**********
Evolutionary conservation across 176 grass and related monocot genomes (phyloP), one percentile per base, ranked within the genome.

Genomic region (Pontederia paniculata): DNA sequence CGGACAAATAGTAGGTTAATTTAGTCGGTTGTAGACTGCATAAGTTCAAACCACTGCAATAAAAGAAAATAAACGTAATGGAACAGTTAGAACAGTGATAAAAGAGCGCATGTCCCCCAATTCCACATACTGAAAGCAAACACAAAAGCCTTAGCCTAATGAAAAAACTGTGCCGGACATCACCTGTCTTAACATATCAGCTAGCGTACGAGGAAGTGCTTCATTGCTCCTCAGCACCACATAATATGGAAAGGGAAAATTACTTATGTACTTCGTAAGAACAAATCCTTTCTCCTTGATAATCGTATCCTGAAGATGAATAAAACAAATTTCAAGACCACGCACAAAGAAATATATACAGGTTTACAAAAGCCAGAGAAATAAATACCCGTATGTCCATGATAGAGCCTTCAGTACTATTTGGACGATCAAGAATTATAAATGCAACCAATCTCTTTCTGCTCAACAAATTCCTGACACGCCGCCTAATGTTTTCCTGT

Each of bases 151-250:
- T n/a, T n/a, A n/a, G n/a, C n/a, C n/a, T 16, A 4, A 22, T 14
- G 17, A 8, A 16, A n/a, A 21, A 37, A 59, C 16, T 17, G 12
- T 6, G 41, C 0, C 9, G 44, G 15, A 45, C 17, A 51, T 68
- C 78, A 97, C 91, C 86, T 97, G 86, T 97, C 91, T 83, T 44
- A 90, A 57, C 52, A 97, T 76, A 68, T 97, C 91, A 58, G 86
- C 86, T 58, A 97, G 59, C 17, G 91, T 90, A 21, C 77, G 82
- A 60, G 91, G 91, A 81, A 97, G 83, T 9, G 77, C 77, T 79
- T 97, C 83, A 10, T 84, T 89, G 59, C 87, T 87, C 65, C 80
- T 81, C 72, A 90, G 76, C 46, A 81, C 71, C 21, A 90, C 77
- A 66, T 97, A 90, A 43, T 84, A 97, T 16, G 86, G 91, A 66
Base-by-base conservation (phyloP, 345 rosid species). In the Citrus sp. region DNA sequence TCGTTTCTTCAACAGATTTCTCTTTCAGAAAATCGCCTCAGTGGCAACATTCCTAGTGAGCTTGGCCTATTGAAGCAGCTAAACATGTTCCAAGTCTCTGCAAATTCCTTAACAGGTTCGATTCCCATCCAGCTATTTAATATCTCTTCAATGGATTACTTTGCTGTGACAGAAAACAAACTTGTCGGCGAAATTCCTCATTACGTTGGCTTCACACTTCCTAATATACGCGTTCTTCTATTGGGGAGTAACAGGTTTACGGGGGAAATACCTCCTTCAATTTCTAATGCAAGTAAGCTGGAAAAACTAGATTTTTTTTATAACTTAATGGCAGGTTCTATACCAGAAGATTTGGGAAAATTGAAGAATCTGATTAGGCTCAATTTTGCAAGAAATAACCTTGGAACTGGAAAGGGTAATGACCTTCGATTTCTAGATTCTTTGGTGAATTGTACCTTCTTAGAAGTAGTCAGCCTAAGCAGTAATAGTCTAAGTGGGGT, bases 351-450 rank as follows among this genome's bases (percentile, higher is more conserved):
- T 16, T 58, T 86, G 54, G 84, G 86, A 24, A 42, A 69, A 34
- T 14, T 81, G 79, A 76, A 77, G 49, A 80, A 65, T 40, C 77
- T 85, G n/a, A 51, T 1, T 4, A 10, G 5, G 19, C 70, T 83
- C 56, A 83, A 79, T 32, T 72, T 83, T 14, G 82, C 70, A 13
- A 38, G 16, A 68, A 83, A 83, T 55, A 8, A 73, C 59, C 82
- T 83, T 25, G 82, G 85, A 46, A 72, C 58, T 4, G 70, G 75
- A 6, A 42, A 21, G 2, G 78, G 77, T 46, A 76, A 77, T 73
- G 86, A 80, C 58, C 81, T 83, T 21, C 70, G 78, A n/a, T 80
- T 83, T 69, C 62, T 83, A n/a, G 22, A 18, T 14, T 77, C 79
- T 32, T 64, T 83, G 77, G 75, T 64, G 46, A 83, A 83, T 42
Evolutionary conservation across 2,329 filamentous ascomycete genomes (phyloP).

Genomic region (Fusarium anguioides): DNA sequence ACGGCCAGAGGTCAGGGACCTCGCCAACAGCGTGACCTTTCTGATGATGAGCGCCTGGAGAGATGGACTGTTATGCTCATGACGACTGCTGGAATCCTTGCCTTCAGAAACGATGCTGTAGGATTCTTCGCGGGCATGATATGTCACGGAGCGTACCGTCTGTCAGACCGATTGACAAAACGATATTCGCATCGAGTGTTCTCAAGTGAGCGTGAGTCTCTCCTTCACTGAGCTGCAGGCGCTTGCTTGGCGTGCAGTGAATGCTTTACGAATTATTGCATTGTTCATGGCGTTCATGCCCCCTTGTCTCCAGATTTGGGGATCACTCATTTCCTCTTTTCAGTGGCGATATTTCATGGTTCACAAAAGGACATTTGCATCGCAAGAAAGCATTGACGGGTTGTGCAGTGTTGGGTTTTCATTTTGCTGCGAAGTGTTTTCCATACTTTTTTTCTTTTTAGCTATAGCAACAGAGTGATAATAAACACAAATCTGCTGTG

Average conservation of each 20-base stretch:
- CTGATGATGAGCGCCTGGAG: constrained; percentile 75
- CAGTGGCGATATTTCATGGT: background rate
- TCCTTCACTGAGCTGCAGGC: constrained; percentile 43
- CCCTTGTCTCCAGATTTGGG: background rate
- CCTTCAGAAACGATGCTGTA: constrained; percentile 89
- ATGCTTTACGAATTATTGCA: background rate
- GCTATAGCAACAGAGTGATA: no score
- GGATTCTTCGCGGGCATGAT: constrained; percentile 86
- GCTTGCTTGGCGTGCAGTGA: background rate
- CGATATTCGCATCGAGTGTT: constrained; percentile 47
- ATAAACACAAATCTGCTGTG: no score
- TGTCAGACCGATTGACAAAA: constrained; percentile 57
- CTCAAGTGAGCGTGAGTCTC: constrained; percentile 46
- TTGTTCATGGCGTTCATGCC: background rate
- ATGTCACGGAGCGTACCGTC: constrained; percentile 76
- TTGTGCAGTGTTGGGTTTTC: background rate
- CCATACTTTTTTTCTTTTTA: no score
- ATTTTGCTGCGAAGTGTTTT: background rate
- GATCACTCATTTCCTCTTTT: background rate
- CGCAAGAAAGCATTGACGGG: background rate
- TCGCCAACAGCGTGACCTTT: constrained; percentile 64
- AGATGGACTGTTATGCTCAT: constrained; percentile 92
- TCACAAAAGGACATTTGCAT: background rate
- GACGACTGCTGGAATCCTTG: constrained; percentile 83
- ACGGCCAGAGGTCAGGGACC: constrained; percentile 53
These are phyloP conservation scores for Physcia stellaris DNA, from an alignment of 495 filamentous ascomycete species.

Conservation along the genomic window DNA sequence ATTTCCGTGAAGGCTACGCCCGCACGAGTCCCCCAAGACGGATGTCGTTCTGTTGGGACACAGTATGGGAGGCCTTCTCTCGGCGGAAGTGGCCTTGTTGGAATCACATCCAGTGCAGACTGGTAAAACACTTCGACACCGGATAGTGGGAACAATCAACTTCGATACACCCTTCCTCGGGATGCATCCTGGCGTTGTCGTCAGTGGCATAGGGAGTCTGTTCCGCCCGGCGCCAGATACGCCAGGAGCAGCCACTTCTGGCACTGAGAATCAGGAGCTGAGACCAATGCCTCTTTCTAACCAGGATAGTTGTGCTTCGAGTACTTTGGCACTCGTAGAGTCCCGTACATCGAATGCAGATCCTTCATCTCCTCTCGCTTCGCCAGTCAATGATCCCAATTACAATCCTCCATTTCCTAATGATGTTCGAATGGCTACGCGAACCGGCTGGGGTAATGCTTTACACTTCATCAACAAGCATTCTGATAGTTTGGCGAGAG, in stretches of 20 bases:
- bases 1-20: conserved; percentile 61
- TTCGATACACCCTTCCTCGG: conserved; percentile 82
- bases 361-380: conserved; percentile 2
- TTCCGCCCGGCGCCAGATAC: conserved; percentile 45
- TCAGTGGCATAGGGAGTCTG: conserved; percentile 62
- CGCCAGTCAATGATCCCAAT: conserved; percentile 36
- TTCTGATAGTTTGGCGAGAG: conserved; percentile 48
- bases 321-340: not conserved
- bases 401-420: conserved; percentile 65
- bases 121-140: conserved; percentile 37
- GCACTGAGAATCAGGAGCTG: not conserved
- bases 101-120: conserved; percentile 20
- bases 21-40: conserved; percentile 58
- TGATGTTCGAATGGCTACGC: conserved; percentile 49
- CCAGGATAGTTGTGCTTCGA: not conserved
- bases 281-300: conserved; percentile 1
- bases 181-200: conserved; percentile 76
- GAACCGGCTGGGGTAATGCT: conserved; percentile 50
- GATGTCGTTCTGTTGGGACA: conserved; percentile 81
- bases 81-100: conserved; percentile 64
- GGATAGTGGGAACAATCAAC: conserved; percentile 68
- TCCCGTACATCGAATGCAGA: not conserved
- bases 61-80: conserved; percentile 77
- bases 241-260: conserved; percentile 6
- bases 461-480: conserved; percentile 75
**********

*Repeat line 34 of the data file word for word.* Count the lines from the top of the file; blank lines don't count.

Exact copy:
- GCTATAGCAACAGAGTGATA: no score